A recent study suggests that a cholesterol-lowering drug may be capable of reversing certain learning disorders.
by ADDitude Editors
A popular cholesterol-lowering drug may be capable of reversing certain learning disorders. That's the suggestion of a recent study involving mice that carry a genetic defect called neurofibromatosis type 1 (NF1), which causes a chemical imbalance that interferes with brain cells' ability to communicate with each other. Up to half of those with the defect - which occurs in humans as well as in laboratory mice - experience cognitive disabilities, including deficits in memory, motor coordination, and spatial learning.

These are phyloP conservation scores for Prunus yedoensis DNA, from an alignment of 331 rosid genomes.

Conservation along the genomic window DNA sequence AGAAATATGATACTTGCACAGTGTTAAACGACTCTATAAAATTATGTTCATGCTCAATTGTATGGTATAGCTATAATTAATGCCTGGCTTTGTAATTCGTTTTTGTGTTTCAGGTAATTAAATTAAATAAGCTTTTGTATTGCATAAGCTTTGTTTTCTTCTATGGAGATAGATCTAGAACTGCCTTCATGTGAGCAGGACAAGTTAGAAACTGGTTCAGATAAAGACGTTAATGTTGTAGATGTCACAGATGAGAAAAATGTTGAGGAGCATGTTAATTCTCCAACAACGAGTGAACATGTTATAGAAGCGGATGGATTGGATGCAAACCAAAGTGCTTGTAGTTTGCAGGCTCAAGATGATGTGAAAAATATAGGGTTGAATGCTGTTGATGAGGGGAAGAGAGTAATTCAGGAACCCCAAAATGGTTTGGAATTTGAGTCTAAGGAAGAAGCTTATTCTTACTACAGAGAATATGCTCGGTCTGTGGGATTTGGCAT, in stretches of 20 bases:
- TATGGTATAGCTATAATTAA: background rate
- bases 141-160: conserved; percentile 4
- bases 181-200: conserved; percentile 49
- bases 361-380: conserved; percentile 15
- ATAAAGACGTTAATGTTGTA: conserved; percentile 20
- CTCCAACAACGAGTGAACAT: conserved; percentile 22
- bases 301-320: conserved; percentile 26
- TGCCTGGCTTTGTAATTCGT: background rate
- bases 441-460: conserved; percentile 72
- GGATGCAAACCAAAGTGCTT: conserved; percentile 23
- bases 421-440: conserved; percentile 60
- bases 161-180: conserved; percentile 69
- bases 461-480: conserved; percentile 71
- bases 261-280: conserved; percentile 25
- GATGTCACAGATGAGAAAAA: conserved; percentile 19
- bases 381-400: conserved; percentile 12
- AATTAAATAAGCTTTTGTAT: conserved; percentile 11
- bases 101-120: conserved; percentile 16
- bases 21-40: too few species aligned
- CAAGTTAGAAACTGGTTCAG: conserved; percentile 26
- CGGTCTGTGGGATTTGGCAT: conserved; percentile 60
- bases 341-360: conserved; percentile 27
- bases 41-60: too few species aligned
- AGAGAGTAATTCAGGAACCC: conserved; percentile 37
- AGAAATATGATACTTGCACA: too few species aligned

In the study, conducted at the University of California at Los Angeles, mice given the cholesterol-lowering drug lovastatin showed dramatic improvements in cognitive function, as measured by various tests. In one test, mice given the drug showed a 30-percent improvement in their ability to track a blinking light.
"We think we have a real, fundamental reason to be optimistic," said Alcino Silva, Ph.D., professor of neurobiology, psychiatry, and psychology at the university and the leader of the team that conducted the research. "This is a drug that affects a key learning and memory pathway, and completely rescues the most common genetic cause for learning disabilities."
The U.S. Food and Drug Administration has already approved clinical trials of lovastatin on adults and children with learning disabilities.
Silva's study was published in the November 2005 issue of Current Biology.